Another example of how to process signed electronic documents is known from U.S. Pat. No. 6,587,945. This document describes a method for automatically processing an electronic document having a digital signature, wherein the processing comprises sending the document from a sender to a receiver and verifying the signature.
However, as a drawback, the above applications do not allow the receiver to check whether the person who signed the document is authorized to sign the document and to check whether the person, if authorized, corresponds to the issuer of the document. For example, in a business to business scenario, where the sender is authenticated automatically, the signature is verified, the signer is authorized as a business partner, and the document is accounted, the important check is missing as to whether the signer is authorized to sign for the business partner named in the document. These steps have still to be performed manually, requiring a considerable amount of time and costs.
In the field of electronic invoicing, customers are doing electronic invoicing today, but additionally they have to send paper invoices because of legal requirements. These invoices or in some cases collective invoices have to be matched manually with the electronic invoices. This is why some customers might not do electronic invoicing at all.
In view of the foregoing, there is a need for methods, software applications and/or data processing systems for providing a more efficient solution of at least a part of the problems described above. Particularly, it is desirable to provide a software application having a mechanism processing electronic documents more efficiently.
The above description is based on the knowledge of the present inventors and not necessarily that known in the art.
In accordance with embodiments of the present invention, as embodied and broadly described herein, methods, software applications and systems are provided for automatically processing a first electronic document sent from a sender to a designated receiver, the first electronic document having a digital signature.
According to one embodiment, a method is provided that comprises: a) receiving the first electronic document from the sender, b) validating the digital signature, c) checking whether the digital signature is from a person or a legal entity authorized to send the first electronic document, d) determining, if the person or the legal entity is authorized to send the first electronic document, whether the person or the legal entity that signed the first electronic document is authorized by an issuer of the first electronic document, e) creating an electronic protocol of the results of validating, checking, and determining in steps b), c), and d), f) signing the protocol, g) archiving the protocol and/or the first electronic document, and h) presenting the first electronic document to the designated receiver.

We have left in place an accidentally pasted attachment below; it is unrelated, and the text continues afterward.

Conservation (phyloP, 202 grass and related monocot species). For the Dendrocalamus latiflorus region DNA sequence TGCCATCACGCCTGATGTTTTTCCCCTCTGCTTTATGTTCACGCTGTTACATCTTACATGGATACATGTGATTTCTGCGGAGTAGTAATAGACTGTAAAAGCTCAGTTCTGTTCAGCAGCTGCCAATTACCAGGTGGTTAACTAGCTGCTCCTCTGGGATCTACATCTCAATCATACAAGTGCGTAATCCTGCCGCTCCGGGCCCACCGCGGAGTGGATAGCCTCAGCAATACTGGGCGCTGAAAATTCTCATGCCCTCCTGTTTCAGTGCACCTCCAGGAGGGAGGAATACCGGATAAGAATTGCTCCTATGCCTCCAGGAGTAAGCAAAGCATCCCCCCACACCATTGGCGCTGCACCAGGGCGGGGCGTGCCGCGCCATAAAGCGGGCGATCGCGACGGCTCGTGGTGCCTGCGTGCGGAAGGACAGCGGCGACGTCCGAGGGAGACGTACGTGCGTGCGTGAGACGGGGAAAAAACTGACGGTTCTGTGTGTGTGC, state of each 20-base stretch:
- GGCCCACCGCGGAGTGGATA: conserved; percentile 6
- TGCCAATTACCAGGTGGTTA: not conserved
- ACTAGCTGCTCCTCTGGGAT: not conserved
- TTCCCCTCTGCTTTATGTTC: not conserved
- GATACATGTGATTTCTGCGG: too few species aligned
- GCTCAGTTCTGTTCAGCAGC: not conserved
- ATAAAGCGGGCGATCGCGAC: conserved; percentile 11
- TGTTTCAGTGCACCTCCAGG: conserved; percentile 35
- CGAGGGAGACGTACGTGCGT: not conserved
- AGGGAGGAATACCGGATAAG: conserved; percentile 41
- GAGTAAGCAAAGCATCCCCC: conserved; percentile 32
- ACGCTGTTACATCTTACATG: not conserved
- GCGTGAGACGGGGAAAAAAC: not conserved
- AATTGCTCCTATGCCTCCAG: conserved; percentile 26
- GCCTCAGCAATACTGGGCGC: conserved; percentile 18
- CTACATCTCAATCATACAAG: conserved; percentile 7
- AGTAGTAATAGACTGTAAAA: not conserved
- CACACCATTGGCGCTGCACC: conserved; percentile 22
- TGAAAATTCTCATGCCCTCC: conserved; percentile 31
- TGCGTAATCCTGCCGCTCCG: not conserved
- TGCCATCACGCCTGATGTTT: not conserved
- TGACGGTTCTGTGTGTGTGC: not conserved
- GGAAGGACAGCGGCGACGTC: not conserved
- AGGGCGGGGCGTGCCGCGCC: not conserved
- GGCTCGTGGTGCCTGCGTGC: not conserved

The above described method may ensure for a designated receiver not only that he/she receives documents, particularly invoices, which is validly signed, but also that the signature is from a person who is allowed to sign the document, thereby increasing security. Background is that a signature, although technical correct, may be from a person who is not allowed signing such a document. The exemplary method is further not only advantageous as it can be used to automate business processes and to reduce work, working time, and costs, but it also creates electronic documents, namely log files and archives, which can be taken as a prove in the legal sense for having complied with legal requirements on electronic data exchange. A further advantage is that an enterprise can outsource steps a) to h) to a service provider who runs a corresponding software application performing the method on a separate computer system. This is particularly advantageous for small and medium size enterprises, which are not capable of running an extended IT infrastructure. The service provider in such a scenario may receive a document for the enterprise, process that document as described, and finally forward it to the designated receiver, the enterprise. Thus, the above described method covers a first scenario where the designated receiver processes the document itself and a second scenario where the document is received by a party different to the designated receiver of the document. This different (third) party processes the document as described and then presents the document to the designated receiver. In both cases, the document is received by a further processing module in the computer system of the designated receiver.